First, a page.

A healthy population of domestic animals improves public health and the livestock-based economy. A healthy population of domestic animals also means fewer diseases being spread to wildlife, an aspect of conservation that is too often neglected, along with livestock invasion and livestock-keepers’ annihilation of indigenous predators like the tiger and the wolf, the Bushman and the lion.


            This review on how animals suffer around the world for many of the same reasons that people do, will also help encourage donors, from both private and corporate and government sectors, to give more support to animal and environmental care and protection worldwide, and dispel the erroneous view that people must come first and that human well-being has no connection with animal care and environmental protection.           

            Animal suffering is a worldwide problem. Most of their suffering is associated with human poverty – insufficient resources to care for animals – as well as human ignorance, indifference, need and greed. Progress in animal welfare and protection, and ultimately liberation of animals from cruel domination and exploitation, entails greater public recognition of the worldwide plight of animals wild and domestic.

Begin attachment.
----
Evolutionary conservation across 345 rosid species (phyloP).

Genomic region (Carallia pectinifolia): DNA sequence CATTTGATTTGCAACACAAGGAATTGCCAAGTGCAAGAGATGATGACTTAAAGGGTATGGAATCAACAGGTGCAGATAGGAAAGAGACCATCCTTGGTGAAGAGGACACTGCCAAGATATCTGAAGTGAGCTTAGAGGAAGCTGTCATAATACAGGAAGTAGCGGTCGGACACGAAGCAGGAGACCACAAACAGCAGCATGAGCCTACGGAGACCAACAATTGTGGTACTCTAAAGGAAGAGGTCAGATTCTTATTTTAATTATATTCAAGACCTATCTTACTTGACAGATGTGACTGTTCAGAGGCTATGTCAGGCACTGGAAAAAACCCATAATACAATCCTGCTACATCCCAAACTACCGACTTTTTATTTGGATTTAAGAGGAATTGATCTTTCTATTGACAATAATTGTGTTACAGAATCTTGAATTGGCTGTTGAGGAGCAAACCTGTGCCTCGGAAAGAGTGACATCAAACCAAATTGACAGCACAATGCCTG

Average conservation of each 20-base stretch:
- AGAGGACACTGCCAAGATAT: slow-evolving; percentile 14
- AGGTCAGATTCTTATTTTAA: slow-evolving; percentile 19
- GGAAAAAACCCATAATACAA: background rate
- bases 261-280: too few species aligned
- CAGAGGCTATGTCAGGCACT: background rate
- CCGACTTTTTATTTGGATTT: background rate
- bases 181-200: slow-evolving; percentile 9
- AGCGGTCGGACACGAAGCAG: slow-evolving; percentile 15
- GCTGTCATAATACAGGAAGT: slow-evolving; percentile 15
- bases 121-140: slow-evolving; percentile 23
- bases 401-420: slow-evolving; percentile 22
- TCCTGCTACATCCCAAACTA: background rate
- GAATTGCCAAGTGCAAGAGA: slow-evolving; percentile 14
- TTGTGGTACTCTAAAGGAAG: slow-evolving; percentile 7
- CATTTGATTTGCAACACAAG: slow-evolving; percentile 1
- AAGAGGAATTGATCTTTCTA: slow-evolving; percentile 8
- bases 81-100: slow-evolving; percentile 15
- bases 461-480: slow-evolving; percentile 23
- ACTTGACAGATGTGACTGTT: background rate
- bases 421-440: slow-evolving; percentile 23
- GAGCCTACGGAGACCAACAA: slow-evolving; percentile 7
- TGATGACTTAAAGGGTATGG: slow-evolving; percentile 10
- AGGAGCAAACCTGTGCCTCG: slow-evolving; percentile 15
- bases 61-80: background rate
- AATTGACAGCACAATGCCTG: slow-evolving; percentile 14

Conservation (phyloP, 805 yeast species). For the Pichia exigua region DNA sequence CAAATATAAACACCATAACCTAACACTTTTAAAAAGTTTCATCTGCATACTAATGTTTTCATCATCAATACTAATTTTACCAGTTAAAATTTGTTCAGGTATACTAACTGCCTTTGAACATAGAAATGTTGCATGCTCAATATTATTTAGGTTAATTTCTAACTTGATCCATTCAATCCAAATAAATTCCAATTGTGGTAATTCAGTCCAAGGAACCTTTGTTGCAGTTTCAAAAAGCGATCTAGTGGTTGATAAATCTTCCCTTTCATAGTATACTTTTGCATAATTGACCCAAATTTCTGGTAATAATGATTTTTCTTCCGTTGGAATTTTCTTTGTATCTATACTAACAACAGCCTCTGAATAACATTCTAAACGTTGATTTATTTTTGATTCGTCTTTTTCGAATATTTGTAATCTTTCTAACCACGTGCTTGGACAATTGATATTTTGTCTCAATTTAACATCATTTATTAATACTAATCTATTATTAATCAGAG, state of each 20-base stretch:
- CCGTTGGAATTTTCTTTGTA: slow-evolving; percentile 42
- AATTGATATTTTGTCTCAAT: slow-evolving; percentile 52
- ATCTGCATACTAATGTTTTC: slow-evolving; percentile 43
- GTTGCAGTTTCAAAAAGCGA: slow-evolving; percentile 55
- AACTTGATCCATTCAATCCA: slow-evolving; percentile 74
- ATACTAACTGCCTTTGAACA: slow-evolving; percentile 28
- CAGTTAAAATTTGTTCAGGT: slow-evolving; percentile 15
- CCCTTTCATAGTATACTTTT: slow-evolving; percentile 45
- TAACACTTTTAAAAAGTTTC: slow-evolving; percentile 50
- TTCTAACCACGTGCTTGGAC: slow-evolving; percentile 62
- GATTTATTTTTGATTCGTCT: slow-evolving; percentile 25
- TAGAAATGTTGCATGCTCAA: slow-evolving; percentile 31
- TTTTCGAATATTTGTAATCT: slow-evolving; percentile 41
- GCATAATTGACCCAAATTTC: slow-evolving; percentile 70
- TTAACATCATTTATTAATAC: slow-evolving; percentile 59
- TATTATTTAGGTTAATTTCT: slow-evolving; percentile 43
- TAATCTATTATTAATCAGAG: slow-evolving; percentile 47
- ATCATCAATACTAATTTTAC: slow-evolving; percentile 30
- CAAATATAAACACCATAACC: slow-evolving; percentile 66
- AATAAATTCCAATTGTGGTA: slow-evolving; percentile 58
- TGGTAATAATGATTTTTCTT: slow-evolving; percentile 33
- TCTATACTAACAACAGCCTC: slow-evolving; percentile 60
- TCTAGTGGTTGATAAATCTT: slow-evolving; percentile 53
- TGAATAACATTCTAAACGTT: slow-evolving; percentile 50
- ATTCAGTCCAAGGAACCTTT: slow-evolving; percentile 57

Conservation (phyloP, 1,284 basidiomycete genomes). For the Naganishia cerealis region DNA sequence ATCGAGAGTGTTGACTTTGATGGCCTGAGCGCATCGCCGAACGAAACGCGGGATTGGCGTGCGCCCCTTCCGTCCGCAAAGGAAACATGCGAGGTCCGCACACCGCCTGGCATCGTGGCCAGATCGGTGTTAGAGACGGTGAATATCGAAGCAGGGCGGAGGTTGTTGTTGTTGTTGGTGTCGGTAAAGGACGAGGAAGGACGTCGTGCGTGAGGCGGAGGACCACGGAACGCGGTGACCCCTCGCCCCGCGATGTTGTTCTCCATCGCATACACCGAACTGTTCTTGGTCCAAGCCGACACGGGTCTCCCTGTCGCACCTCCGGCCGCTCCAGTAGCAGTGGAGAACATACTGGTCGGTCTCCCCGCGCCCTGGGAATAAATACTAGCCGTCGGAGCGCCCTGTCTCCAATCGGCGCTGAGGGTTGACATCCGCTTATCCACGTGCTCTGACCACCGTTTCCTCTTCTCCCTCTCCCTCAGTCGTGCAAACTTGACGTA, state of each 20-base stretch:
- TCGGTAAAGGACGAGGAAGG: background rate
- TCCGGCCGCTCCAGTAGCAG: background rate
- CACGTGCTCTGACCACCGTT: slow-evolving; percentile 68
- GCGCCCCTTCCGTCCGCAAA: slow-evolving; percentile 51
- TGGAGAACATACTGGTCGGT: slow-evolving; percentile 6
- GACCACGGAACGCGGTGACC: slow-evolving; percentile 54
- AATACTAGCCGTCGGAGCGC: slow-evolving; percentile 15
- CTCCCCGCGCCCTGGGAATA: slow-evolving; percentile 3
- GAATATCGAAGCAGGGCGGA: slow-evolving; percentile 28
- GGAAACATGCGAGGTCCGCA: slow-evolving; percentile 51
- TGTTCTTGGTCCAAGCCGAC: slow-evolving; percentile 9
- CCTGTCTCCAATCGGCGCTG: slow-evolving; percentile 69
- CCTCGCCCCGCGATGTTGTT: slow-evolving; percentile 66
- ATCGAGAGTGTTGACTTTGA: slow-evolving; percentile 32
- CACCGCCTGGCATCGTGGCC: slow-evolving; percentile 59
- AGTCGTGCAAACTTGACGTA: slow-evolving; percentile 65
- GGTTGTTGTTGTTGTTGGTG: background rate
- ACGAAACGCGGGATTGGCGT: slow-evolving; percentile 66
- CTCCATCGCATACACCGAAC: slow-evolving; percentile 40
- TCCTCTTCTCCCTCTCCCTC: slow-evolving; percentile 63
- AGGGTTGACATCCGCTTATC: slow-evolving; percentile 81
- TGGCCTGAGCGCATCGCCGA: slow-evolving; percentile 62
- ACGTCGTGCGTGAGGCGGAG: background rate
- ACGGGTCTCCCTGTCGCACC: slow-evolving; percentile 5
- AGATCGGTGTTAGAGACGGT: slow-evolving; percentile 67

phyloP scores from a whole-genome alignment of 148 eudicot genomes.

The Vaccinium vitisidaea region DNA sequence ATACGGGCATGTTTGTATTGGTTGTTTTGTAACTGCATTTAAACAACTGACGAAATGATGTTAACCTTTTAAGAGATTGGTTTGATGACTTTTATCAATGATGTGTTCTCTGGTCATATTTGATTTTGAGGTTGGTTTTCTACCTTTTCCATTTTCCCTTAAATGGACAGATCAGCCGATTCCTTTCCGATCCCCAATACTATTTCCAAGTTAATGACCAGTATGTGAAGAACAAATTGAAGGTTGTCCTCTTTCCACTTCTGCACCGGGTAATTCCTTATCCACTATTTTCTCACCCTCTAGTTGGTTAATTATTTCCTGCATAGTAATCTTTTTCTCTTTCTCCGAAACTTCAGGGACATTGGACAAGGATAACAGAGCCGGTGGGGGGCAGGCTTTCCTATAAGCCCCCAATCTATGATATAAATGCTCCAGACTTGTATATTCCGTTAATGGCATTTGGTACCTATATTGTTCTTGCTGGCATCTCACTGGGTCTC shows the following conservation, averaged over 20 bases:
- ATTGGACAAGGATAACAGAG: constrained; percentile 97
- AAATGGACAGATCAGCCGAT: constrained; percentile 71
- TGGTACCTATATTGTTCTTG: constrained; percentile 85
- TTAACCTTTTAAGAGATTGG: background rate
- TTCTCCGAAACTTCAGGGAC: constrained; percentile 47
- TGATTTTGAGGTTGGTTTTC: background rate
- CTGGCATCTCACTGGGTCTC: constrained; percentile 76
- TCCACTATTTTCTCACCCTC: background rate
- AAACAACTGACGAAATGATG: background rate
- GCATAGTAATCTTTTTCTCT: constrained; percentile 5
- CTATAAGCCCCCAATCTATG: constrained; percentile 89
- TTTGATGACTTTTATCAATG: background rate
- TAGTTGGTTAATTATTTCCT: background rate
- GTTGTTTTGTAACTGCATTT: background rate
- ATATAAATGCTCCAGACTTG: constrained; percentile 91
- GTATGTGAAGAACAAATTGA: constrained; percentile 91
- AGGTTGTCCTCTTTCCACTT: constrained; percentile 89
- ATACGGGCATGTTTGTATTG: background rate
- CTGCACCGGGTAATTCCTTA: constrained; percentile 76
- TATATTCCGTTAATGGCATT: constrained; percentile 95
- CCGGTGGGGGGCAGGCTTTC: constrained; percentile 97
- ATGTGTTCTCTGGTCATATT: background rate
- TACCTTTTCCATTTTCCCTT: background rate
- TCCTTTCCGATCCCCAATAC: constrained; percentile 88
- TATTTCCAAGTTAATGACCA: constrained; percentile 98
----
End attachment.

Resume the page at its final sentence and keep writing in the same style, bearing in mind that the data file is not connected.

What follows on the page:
As we rank animal suffering in terms of severity, we must consider the duration of suffering, especially the deprivation of basic physical and psychological needs, chronic diseases, malnutrition and cruel methods of human domination and control.

            In the wild, animal suffering is minimized by predation where carnivores kill and consume sick, aged and injured animals and help regulate herbivore numbers and prevent habitat destruction from overpopulation/overgrazing.  But wildlife suffer from a host of human influences, from habitat encroachment and destruction, and fall victim to trapping, hunting, poisoning, and diseases spread from infected domestic animals who compete with wild herbivores for food and with wild carnivores for prey.


            While the extinction process is being accelerated for wildlife by these and other anthropogenic factors, including global warming, agrichemical poisons and industrial pollution, the plight of domestic animals is no less pervasive around the world; and their suffering is more severe because their lives are not mercifully and swiftly ended by natural predators.  Instead, their existence and suffering continue because of various human influences, be it the garbage that keep third world dogs and much livestock alive; and the antibiotics and vaccines that keep factory farmed livestock alive to grow quickly for slaughter.